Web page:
ZH: I think we all know. Because it is their policy in Iraq, while it is the Russian policy in Syria. Because the Russian policy in Syria doesn’t fit with their interests. That is the only reason I could think of. Actually, the Americans have prevented any deal, any coordination with Russians in matters to fight ISIS in Syria and in Iraq. I find it actually puzzling to see that the Americans are so willing to do business with the Iraqis and other 66 states in the matter to fight ISIS. But on the same level, when it comes to fighting ISIS or Al-Qaeda in Syria they are not ready to coordinate with the Russians, they are not ready to coordinate with the Syrians; they are not ready even to talk about any sort of red channels of communications to prevent the interests of both sides conflicting. This is the American policy in the region. But this has not prevented the Syrians and the Russians from implementing their own policy (...)

"I think John Kirby, like Secretary Kerry, are living in an alternative universe on this fight. The US was invited into Iraq, but was not invited into Syria. What is basically the same is that we are fighting jihadi-salafist groups. And a comedy nominator in both areas is Turkey, which is flexing its influence at this point, wanting to take over, so I think that they are both the same, we got similar enemies. There might be some different circumstances in alignment of the groups, but bottom line is it is all the same. And the US is acting, particularly in Syria, in a way that is totally illegal. And again the commonality in both is that there is a heavy toll of civilian casualties resulting in a humanitarian crisis in both areas." - former Pentagon official Michael Maloof 

RT: Operations in Mosul and Aleppo are being widely compared - both seem to have the same objective - to defeat terrorists who are using civilians as human shields. Why is the US claiming there's a big difference between the two operations?

Adel Darwish, Middle East expert: I think it was an unwise comment on the part of State Department spokesman John Kirby. Because there is a similarity, and it is geographical. One is in Iraq, one is in Syria. And what is in their mind. I think in the overall picture, if the world is to fight terrorism, if it wants to secure the release of civilians and restore stability, then all the parties have to cooperate and acknowledge reality on the ground, not just try to score points and rerun the Cold War. And I think that is what seems to be in the mind of the State Department spokesman, rather than seeing reality on the ground.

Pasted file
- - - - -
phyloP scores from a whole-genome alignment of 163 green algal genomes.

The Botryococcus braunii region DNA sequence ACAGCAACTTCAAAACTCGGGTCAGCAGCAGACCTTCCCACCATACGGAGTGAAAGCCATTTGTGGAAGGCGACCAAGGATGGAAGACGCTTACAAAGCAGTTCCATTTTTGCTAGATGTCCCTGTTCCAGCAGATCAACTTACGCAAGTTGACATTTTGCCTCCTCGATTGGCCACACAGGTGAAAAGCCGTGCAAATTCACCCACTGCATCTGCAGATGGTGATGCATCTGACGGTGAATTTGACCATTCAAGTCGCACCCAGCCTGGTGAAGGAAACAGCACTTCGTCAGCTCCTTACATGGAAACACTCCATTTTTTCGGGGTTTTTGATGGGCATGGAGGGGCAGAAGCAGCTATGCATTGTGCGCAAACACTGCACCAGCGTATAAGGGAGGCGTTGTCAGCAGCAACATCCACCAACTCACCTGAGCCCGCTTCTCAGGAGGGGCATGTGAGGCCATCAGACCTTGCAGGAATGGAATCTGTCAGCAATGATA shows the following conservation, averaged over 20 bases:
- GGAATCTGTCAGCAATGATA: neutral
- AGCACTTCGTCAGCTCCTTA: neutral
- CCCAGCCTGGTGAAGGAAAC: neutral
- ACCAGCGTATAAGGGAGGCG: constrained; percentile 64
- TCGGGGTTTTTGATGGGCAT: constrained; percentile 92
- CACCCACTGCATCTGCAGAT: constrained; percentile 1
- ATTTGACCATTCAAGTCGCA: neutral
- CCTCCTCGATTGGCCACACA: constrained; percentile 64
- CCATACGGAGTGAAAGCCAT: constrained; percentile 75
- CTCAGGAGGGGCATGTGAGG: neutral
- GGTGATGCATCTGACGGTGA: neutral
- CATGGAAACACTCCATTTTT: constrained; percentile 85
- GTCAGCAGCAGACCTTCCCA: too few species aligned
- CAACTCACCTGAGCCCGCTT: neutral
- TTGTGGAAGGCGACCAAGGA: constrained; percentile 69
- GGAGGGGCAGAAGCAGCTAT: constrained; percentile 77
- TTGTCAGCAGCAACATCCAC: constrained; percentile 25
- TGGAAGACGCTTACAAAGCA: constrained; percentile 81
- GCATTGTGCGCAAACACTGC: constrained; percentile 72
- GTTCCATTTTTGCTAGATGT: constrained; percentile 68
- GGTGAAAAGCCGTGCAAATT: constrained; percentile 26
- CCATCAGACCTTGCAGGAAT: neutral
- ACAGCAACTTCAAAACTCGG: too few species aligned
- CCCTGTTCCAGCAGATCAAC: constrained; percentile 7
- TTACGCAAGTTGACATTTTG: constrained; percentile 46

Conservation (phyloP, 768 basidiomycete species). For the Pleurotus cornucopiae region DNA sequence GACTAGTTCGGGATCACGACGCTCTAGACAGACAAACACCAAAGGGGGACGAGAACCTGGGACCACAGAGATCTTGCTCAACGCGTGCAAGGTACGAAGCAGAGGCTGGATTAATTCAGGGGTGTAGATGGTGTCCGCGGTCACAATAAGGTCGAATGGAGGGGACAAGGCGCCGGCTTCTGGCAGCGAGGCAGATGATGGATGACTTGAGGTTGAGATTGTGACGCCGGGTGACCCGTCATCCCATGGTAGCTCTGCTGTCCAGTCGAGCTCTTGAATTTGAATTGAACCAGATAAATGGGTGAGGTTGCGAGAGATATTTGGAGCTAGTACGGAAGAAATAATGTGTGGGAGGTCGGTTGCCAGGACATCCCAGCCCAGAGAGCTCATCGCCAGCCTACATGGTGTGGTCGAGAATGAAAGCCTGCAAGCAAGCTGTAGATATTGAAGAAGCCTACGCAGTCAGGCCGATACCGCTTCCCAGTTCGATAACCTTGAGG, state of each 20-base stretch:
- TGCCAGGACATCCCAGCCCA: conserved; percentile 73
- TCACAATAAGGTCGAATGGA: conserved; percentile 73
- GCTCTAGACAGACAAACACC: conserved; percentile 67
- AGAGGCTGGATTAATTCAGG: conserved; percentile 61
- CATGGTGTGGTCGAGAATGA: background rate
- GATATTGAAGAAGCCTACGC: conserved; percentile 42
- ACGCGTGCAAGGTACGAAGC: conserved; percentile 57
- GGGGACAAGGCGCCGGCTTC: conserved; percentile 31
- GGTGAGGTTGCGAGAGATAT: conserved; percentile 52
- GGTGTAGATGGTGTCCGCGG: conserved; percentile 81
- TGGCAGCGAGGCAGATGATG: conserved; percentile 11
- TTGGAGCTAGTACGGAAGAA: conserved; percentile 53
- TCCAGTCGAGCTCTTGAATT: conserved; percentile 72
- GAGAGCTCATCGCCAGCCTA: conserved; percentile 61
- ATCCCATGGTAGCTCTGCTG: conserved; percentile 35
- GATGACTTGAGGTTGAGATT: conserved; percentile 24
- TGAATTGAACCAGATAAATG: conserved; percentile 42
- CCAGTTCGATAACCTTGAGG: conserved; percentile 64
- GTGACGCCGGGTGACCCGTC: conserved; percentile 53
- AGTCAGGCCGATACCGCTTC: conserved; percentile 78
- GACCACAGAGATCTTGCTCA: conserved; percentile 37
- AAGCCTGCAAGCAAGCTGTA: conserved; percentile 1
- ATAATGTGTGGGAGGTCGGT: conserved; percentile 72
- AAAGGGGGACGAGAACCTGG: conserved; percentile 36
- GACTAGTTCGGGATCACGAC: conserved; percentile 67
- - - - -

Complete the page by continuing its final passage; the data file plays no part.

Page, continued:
RT: When we hear these vindictive barbs coming from the Americans toward Russia for the airstrikes on East Aleppo, do you believe the Coalition forces will be able to avoid large civilian casualties in Mosul?

AD: There are two points, here. One, it doesn't matter how careful you are, mistakes will always be made. Any civilian casualties are deplorable (...) but once you start throwing bricks at other people, then you are living in a glass house. The second point is that the Americans don't seem to know what is actually happening on the ground because I don't think they really understand the situation. Staffan de Mistura, United Nations special envoy for the Syria crisis, a couple of weeks ago was actually offering a safe passage to jihadist rebels of Jabhat Fateh Al-Sham (formerly Al-Nusra Front), which is holding civilians as ransom (...) but they haven't separated them, so I don't know what is worse: The US turning a blind eye, or they really don't know what is going on. I think it is more the case of the latter, and that is very dangerous if you really don't know what is happening on the ground.

The statements, views and opinions expressed in this column are solely those of the author and do not necessarily represent those of RT.